Thursday, 28 March 2019
As the days of sitting on my white chair under the leafy trees draws to a close, the days are getting shorter and the warmth in the sun only lasts a few hours or so. The feathered friends are moulting and making the most of the warm spots around the yard. I've been battling a chest infection for a few weeks and took some time out to sit out in the courtyard in the sun today. I'm never alone for very long. One by one the feathered friends all ventured past to see if there was a recently baked cake or a scone to share. No luck today folks. Although having said that, not one for lying low for very long I managed to drag my sorry arse out of my sick bed to try a banana loaf in my new bread maker machine. The results might be a jackpot for the chooks, who knows. The bread machine by no way will produce those marvellous stoneground artisan sourdoughs we greedily queue up for at the farmers markets. To me sourdough is the craft of magicians who turn metal into gold in their spare time. Bread machines provide a little loaf of your choice that is suitable for the standard sandwich and toast requirements. It's a great way to save money if you were like me and buying on average two of the artisan loafs a week and eating a few slices and wasting the rest. We'd freeze it but even then couldn't really get through a complete one. The other thing is the crusts. Where is it written that sourdough must have crusts so strong they can withstand a cyclone or major storm event? Some of them are so crusty i.e., like plaster you can barely cut them with a bread knife. Not to mention the risk to the dental ware which if shattered will cost significantly. So whilst the old bread maker might have fallen out of the favour in the coolest of kitchens, mine is my new friend. Just not sure about the cake baking. Chook Chook....
Thursday, 21 March 2019
Bream Creek Show last Saturday, always popular. In the style of the traditional Agricultural Show where the city or in our case, the country comes to the country to showcase everything that's great about rural life. Morning tea in the shed with the big tin tea pot, scones and few sandwich corners is a great way to start the day off. Giant pumpkins the size of a small car take front place outside of the hall of industries where serious scone championships are fought and won.
The animal displays are hands on with highland cattle up for a pat and the bullock driving demo is hard to turn away from as 'tiny' and 'freckles' take a left here and reverse there at the crack of a whip. I'm always a bit wary of the animal attractions, particularly the poultry pavilion with displays of some fascinating breeds. 'Nooo, we don't need any more, we already have an out of control chook population and even though her hair is more out there than Doris's we still don't need more'. The food stalls are pretty genuine with pulled lamb rolls, good quality pizza, octopus on a stick... yeah they were a bit alien like for me, kind of deep fried tentacle lolly pops. A great day though, but the traffic is a problem as cars are slowly parked in the car paddock on arrival and as a result the rest are banked up for a very long way. If you are going to get there, get there early. Before the scones run out.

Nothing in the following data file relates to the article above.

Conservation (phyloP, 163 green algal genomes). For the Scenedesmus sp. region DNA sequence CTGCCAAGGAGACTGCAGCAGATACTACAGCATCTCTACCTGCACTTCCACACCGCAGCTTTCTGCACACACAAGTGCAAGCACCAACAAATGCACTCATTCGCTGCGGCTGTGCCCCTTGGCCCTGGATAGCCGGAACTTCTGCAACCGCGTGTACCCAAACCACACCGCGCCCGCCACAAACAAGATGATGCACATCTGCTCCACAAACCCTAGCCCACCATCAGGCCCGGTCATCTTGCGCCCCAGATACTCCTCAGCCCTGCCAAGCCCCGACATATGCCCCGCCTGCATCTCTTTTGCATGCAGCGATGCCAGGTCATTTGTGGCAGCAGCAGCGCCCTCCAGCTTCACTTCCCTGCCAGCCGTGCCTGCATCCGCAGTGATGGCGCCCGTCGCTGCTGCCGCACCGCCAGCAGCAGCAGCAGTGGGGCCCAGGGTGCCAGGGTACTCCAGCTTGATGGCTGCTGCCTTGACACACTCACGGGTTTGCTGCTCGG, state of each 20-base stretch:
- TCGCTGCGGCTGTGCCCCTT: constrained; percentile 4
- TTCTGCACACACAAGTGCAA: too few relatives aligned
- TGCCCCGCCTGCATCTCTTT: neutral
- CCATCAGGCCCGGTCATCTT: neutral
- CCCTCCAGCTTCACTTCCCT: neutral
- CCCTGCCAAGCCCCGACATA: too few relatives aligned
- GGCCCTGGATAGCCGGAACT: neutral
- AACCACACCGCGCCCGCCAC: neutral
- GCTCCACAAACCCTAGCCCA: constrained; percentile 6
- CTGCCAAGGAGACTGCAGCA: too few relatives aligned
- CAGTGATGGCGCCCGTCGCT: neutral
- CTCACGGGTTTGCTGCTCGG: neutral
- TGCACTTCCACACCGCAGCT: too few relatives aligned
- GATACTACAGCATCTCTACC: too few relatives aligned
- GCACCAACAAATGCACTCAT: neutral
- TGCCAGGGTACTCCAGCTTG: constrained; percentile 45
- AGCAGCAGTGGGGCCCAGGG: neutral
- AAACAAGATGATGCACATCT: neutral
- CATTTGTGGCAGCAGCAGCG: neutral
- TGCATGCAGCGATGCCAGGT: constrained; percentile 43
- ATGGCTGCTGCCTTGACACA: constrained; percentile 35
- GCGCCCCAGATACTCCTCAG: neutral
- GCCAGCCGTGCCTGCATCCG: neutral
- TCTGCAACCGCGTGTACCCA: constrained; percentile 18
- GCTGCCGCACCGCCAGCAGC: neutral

Thursday, 14 March 2019
During our conversation I mentioned that the previous incumbent hadn't worked out so well. His head fell off in a strong westerly. He was recruited from a hardware shop and came by the name of 'Bobble Head'. His purpose was set out for him but he failed on every front. He is now in two parts, one part of him being his head now firmly lodged under the front gate and the second part being his body, regularly found rolling around the front verandah. Some larrikin starling even crapped on his head, you could almost hear the laughter.
Now I know the travel would be significant but I would make it worthwhile, I explained. There is a local hawk who surveys the nearby fields and I'm told is adequately rewarded particularly after hay bailing when the mice scurry is on. But unfortunately due to the language barrier, I was unsuccessful poaching my new recruit. Oh well, better find Bobble Head and get the glue out again.